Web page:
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Chest medicine is inextricably intertwined with cancer medicine as a result of the propensity for cancer therapy or the disease itself to affect the lungs. Pulmonary complications in the cancer patient may manifest as injury to the pulmonary interstitium, alveolar-capillary membrane, pleura, pulmonary circulation, or airways, or, alternatively, may involve multiple intrathoracic structures. This chapter will review cancer-related pulmonary complications, including lung toxicities associated with aggressive chemotherapy and radiotherapy regimens, noninfectious lung disorders arising in the post–stem cell transplant setting, and cancer-related pleural disease, pulmonary vascular disease, and sleep disorders. The focus of this review is to identify, discuss, and provide practical algorithms for the diagnosis and treatment of these complications with emphasis on those issues in which early diagnosis may have a significant impact on patient management and outcome.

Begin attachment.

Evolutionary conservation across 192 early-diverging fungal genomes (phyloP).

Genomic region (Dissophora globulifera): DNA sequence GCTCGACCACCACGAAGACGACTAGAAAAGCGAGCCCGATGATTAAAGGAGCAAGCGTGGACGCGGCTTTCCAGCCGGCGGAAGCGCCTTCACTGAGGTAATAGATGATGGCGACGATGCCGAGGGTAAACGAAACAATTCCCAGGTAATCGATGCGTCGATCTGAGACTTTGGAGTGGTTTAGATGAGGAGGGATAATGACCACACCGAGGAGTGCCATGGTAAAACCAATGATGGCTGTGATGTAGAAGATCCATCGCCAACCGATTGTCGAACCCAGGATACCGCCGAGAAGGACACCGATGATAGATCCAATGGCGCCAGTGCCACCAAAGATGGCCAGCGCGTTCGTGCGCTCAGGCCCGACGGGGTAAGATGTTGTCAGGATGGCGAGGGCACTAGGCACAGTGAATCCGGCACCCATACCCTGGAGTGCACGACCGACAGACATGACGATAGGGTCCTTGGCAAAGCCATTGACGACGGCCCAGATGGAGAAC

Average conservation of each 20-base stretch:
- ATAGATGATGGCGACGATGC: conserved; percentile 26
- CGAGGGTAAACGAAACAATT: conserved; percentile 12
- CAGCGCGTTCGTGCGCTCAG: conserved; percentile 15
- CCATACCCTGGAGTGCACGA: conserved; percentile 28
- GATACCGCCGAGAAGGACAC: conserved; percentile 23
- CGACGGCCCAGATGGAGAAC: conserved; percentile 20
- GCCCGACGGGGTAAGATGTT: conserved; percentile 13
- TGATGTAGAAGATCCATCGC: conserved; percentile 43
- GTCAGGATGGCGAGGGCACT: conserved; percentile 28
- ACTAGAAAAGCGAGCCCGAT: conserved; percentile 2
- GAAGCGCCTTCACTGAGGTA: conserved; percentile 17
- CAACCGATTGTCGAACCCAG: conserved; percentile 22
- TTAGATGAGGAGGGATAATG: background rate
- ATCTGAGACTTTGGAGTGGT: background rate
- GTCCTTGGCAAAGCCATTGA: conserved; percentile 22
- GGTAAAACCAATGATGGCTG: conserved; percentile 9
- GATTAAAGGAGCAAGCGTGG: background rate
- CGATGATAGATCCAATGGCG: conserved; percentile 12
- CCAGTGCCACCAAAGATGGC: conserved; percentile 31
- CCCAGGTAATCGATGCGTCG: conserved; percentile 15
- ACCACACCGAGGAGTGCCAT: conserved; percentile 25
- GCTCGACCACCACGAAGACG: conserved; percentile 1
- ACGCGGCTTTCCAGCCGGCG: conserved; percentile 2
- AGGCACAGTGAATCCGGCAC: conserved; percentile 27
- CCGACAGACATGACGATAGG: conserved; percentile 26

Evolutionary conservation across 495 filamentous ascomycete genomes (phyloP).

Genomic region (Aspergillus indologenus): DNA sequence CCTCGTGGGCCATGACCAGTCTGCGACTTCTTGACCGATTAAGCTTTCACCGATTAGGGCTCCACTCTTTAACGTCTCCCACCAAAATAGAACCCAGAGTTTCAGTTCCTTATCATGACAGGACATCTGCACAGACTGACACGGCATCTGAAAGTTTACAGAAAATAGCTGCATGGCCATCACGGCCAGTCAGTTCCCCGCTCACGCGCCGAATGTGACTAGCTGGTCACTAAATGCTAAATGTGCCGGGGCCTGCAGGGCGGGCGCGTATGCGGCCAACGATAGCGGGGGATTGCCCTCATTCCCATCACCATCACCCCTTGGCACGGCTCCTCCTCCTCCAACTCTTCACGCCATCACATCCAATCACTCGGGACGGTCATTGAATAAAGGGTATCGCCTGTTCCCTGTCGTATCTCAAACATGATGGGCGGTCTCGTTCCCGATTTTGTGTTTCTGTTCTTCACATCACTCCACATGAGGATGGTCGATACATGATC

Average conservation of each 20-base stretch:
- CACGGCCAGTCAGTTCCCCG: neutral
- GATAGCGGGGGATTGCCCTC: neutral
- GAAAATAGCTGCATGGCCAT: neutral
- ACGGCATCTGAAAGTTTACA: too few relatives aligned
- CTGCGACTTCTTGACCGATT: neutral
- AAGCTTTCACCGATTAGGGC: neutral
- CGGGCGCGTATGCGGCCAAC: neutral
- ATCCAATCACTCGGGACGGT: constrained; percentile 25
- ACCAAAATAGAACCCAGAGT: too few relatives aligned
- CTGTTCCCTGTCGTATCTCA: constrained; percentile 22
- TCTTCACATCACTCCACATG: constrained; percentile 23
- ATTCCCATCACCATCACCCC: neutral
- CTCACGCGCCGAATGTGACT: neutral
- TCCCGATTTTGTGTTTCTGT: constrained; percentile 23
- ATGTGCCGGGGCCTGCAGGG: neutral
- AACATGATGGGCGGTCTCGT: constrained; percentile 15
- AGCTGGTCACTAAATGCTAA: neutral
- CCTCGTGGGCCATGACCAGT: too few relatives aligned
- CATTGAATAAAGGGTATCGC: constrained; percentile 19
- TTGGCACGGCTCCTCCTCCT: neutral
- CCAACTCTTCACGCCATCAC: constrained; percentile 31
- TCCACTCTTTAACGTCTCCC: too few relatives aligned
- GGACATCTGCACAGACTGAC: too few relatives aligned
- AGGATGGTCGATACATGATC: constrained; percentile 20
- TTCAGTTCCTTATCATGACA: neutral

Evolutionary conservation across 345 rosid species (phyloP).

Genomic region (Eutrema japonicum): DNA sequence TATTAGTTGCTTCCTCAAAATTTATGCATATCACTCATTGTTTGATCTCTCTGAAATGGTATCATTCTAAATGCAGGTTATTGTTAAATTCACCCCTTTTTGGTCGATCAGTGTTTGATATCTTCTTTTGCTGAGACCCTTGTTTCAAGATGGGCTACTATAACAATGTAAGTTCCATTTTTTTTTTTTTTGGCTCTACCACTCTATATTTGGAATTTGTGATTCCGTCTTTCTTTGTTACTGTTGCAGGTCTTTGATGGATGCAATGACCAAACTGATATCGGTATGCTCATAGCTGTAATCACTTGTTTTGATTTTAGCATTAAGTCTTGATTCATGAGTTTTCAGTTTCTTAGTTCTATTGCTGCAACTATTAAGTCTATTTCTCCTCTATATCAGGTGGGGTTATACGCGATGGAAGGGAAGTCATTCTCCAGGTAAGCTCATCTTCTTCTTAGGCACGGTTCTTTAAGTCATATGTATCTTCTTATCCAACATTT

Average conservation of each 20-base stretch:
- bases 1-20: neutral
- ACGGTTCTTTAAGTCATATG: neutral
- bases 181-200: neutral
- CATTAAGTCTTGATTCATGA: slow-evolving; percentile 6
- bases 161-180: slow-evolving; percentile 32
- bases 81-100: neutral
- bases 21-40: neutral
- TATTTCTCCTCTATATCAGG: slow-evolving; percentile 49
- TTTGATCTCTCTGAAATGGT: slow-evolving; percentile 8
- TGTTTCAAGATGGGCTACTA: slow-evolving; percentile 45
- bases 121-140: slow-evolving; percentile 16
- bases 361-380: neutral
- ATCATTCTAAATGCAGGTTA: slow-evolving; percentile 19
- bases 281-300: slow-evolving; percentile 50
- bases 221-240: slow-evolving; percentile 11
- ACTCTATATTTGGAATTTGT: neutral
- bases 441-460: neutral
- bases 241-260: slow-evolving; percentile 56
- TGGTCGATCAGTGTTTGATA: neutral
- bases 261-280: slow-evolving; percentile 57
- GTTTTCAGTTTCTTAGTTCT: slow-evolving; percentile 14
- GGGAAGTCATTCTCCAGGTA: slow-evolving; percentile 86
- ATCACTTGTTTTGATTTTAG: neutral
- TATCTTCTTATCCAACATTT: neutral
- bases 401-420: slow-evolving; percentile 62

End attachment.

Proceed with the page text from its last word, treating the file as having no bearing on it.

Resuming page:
Injury to the lung due to cancer therapy results in stereotyped histopathologic disease patterns and syndromes (Tables 55-1 and 55-2). Lung toxicity has been described following exposure to conventional chemotherapy as well as molecularly targeted agents and immune modulators. Interstitial and alveolar lung injury patterns are the most frequent. Pleural effusions, pulmonary vascular disease, and, less frequently, drug-induced granulomatous disease and lymphadenopathy have also been described. In addition to direct lung injury, chemotherapy-induced immune suppression may predispose patients to life-threatening pneumonias.

Table 55-1Histopathologic Patterns of Lung Injury Following Conventional Chemotherapy

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